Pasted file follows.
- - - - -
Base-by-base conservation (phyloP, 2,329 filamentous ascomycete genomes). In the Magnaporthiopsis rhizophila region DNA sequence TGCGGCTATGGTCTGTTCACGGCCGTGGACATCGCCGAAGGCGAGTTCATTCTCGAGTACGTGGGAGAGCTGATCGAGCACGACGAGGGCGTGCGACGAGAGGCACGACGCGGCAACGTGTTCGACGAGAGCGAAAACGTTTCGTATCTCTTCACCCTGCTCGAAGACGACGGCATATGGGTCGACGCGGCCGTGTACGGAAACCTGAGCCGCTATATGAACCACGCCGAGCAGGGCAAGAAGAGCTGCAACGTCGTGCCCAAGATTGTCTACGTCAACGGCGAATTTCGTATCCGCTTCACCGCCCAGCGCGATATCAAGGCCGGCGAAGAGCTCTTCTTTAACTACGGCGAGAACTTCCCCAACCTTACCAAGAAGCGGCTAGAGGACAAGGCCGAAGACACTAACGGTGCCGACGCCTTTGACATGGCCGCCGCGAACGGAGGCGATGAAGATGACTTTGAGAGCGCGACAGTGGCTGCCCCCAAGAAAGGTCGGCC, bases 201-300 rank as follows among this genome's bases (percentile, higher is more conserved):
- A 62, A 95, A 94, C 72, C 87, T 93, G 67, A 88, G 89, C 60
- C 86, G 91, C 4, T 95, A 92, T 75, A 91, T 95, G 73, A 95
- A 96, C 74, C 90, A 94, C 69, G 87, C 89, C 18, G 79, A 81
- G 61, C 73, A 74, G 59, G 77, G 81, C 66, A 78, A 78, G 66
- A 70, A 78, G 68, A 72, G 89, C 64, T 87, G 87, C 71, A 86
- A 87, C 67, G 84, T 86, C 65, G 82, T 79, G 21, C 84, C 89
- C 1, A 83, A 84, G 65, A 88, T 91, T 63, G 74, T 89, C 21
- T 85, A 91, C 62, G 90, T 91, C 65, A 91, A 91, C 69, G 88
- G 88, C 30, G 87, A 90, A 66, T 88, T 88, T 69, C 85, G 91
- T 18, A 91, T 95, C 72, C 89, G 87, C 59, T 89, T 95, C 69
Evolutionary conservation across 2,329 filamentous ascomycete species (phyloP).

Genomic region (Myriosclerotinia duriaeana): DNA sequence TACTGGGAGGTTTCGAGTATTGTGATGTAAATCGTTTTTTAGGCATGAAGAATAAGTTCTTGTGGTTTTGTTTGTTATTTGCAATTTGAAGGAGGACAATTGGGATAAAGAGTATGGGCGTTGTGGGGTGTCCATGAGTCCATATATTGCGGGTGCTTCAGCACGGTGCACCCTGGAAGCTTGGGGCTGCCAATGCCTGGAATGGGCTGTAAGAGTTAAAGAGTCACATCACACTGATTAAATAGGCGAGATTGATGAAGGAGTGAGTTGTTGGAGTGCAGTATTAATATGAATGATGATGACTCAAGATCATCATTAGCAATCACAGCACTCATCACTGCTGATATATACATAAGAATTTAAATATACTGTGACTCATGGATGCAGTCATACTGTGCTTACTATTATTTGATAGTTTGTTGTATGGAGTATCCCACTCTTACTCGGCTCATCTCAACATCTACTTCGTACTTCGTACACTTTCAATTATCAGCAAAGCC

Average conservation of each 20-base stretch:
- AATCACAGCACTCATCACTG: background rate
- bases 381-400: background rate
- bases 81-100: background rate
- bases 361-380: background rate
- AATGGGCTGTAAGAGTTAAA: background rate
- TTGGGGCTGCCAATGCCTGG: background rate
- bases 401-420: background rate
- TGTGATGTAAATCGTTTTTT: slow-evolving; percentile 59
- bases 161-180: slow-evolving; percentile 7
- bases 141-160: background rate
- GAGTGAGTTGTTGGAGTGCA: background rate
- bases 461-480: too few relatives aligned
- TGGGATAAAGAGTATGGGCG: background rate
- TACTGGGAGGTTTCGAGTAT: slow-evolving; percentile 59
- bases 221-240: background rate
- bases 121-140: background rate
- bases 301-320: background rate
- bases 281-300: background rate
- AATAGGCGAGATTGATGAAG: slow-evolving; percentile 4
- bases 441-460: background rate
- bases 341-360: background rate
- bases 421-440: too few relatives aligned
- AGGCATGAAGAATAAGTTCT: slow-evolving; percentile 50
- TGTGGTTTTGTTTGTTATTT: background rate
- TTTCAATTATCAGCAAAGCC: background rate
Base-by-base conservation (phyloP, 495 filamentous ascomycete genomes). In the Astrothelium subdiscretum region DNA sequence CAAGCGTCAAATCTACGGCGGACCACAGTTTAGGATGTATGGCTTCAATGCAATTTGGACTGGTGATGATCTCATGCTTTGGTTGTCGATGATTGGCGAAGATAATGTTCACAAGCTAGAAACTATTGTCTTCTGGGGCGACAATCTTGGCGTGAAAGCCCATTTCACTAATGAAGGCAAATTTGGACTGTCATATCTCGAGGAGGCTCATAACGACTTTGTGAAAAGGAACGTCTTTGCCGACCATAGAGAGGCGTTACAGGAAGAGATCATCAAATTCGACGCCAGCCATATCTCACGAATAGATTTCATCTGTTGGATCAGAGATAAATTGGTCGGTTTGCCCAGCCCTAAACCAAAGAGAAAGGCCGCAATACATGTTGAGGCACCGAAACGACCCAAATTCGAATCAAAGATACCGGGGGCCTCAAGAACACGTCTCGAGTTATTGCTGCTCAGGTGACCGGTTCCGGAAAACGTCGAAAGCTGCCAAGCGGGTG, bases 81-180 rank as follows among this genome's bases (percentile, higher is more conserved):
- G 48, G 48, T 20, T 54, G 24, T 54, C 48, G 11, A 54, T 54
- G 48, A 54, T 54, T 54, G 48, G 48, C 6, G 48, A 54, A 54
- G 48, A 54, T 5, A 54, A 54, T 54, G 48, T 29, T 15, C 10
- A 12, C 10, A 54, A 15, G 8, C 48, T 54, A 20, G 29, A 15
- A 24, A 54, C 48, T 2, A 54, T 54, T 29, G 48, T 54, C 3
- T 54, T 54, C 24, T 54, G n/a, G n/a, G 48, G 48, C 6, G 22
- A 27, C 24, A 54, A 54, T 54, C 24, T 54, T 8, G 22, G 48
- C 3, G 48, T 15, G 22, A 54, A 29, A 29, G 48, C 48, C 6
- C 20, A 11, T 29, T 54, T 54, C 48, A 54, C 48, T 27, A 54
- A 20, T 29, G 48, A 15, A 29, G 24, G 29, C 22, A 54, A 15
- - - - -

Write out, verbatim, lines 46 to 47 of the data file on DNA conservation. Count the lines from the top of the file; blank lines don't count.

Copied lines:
- T 54, T 54, C 24, T 54, G n/a, G n/a, G 48, G 48, C 6, G 22
- A 27, C 24, A 54, A 54, T 54, C 24, T 54, T 8, G 22, G 48